When we got home, we found that the bird had died in its little nest. Sadie was devastated. At first she blamed herself for leaving it, but we talked her through that and reassured her that she had done everything she could do, had fed it and kept it warm, had given it love and companionship and care, and that little birds that fall out of their nests just usually die. The hand was dealt when the bird dropped from that tall tree – Sadie just made its ending a little more sweet and soft, and less like being torn apart by a cat. Or maybe she didn’t, maybe the cat would have been more swift. Ultimately, it doesn’t matter. The mountains are out there, grinding their way up a millimeter at a time, and no one notices, for millennia, the difference.
At first it was terrible sobbing, and then a nice dinner and a hot bath, and sadness, and after an hour of finding her little playmate departed, she was looking at pictures of her bird and smiling. I know she’s not done being sad, but I asked her if she would, knowing the outcome, still rescue the bird, and she said yes. I know I would make the same choice also, because I would far rather be the guy that says “Yes, let’s try to save it” than I would the guy who says “Leave it there, it’s hopeless.” Even if in the end it means more tears, I’m glad we tried to help the silly little thing.
A long day, a lot of beauty, and in the end a powerful sadness.
Tomorrow, I *have to* find a Laundromat.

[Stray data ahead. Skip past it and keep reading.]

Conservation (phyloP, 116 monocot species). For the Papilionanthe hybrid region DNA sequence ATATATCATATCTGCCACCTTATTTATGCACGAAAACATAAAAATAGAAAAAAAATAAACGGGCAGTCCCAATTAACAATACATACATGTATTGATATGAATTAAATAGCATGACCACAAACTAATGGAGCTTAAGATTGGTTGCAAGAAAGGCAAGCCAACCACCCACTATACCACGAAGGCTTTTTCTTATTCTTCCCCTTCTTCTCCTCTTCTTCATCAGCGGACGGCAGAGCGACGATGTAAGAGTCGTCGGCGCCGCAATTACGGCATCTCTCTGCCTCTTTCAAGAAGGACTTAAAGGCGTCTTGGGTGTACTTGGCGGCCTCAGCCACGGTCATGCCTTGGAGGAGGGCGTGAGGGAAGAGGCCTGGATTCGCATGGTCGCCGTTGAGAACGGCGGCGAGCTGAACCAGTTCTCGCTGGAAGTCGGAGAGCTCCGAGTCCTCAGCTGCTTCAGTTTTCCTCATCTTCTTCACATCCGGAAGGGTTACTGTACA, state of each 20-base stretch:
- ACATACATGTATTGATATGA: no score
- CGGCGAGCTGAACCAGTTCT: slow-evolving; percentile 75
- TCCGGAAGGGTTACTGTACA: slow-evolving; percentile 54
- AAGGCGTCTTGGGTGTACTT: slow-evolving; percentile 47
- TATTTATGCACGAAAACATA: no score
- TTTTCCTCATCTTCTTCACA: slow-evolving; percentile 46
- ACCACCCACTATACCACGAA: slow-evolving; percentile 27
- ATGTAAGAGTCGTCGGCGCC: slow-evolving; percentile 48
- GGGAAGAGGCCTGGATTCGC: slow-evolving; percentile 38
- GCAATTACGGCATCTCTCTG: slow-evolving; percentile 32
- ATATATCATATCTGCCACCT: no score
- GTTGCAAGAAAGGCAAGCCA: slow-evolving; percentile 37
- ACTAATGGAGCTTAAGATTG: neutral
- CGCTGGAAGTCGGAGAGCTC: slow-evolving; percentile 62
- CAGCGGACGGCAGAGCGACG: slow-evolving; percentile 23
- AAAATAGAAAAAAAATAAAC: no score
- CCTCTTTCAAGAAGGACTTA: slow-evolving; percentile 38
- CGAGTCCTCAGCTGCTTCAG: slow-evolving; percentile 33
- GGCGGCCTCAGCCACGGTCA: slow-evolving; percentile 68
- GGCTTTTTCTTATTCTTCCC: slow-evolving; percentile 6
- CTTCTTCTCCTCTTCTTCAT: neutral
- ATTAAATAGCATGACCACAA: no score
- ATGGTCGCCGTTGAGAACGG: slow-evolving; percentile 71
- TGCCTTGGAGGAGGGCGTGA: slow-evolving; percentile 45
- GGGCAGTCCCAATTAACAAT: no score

Sunday, May 22, 2011
This morning started early for Dan, at 4:30, a bit later for me, at 5:30, when Dan left the hotel room to ride the Nove Colli. I couldn’t fall back asleep of course, being worried about his safety and all, so I got up to surf channels and try and find any possible TV coverage of the event. What an adventure I had, sifting through all the channels of Sky TV. Italian kids’ TV, Fox News, porn, Iraqi TV, a Tunisian soap opera, Hustler, BBC, something called “Easy Baby Channel” and something called “Lady Channel,” and no Dan on the TV. I sat there reveling in the hotel WiFi, assing around on Facebook, and flipping channels occasionally. My fun channel-surfing ended when Benny woke up, however, because I couldn’t be quite sure that any of the channels were safe. We decided on a channel meant for kids which had shows Benny found hilarious, like an English-teaching show where a woman was chanting about big horses and small horses. Eventually Sadie got up too, and they watched a rowdy version of Pippi Longstocking in Italian.
Armed with towels and wearing swim suits, the children and I went across the street to the beach. The beach was lovely, with chairs and umbrellas set up to match each hotel along the street. I sat in ours for a while, and then went and stood in the water. The children reported that the water at about 50 meters out was colder but crystal clear, and Benny bemoaned his lack of goggles. After playing on the beach for an hour or two, we wandered back to the hotel to fall into the pool. Actually I stood on the wall and watched the riders coming in from the shorter route version of the bike event. There were lots that looked half-dead, panting their way to the 1km mark, but there were lots that looked fresh as a daisy, singing and bellowing and making much of themselves. Dan’s ride had not yet begun to finish, he was doing the 200 km and apparently it took them longer.
After the pool, I showered up the kids and we went down the street to find a good place to watch Dan come in. The children were so famished and I was so desperate for coffee that we picked a little pizzeria and sat down to wait. I had figured he couldn’t possibly come in before 7 and a half hours, and yet as we sat there, he went zooming by! I was so shocked I could barely yell for him. After he had checked out and turned in his chip, he came back past, and joined us for pasta and diet Coke. His time ended up being 7 hours and 18 minutes, which was good enough to put him well into the top 10 percent – a very excellent result.